|Copyright 2014 by Virgo Publishing.|
|By: Jeff Sacks|
|Posted on: 11/01/1998|
South Bradford Street Self Storage
By Jeff Sacks
When business gave Tom Paris lemons, he made lemonade. After running a successful, homegrown, wholesale hardware business since 1949, Paris "sold out" in 1988 and eventually transformed his old Paris-Dunlap Hardware building in Gainesville, Ga., into a modern, heated and cooled, self-storage facility.
With his two children gone to the urban reaches of Atlanta, leaving Paris without a family chain of succession, and the larger hardware outfits and mass merchants impacting his business at retail and consolidating the industry during the latter half of the 1980s, Paris read the writing on the wall and decided to have his landmark building make money for him.
"It was a very successful hardware business, so I decided to go out on a positive note and create a new business, rather than wait for the inevitable and be without options," says Paris.
Shortly after selling his hardware business, Paris rented out some spaces in his building. He quickly began to think of ways to make the building completely productive without having to go fully commercial, since commercial real estate is subject to all sorts of codes and regulations, many of which the old building wasn't suited to accommodate.
"Three or four years ago, I started doing some research about self-storage," says Paris. "I talked to DBCI in Douglasville, Ga., which makes partitioning for self-storage facilities, and I talked to some people at Universal Management Co. in Atlanta. That's how I got a feel for the business. One person mentioned climate control, so I looked into doing a conversion for the warehouse to climate-controlled storage."
The first phase of South Bradford St. Self-Storage opened in November 1997, complete with video surveillance, a keypad-entry system, climate control and more. As one of the newest and best-equipped sites in the Gainesville area, the initial success of South Bradford St. warranted some changes in the way it did business.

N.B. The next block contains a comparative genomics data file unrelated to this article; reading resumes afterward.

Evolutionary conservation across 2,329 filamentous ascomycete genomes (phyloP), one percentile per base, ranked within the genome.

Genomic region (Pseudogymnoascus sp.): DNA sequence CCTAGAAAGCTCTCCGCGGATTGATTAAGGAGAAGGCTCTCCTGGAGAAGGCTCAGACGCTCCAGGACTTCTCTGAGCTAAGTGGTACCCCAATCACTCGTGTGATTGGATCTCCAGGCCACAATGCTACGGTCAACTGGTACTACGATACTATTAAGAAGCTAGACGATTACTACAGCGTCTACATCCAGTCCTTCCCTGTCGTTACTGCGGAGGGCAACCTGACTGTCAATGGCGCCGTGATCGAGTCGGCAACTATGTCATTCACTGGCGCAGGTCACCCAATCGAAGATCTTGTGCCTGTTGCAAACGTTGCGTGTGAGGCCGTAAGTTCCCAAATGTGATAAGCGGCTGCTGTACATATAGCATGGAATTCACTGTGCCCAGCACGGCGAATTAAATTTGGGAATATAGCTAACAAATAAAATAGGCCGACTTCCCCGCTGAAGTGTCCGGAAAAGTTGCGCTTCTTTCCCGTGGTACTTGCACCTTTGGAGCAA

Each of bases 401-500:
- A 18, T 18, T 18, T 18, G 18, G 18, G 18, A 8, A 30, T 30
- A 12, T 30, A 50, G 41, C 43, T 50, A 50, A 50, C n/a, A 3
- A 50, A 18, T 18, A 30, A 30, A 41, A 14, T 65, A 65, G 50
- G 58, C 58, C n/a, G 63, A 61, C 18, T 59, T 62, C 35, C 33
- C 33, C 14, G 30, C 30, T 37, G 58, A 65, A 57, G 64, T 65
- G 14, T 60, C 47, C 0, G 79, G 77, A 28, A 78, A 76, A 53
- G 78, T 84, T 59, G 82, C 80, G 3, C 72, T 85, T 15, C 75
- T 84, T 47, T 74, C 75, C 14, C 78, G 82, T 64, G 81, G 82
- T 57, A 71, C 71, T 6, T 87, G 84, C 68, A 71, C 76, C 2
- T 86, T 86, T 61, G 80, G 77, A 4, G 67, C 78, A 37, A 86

Paris worked with Universal in the early stages of development, but then recruited Kobie Giles, now manager/co-developer of South Bradford St., to solidify his plan. Giles, who has been in the self- storage industry since 1984, came to Paris with impeccable credentials and experience, and was hired on as a consultant in 1998.
"For five years I was with Sovran Self Storage, which is one of the big REITs," says Giles. "I was a district manager with them and then I was a district manager for Universal Management Co., which is a local management company for private owners. I've been very active in the Georgia Storage Owners Society, gone to a lot of seminars, read everything I could get my hands on to build my knowledge."
Giles, in turn, hired a good manager, got a strong marketing program started, and was hired full time to assist Paris with the future development of the facility.
The first phase of the vintage building's transformation involved turning the original hardware-store site into an 87-unit, climate-controlled, self-storage facility with units ranging in size from 5-by-5 to 10-by-20. In phase one, 9,000 square feet of the 65,000 square feet available in the solid brick and cement facility was converted into rentable self-storage space.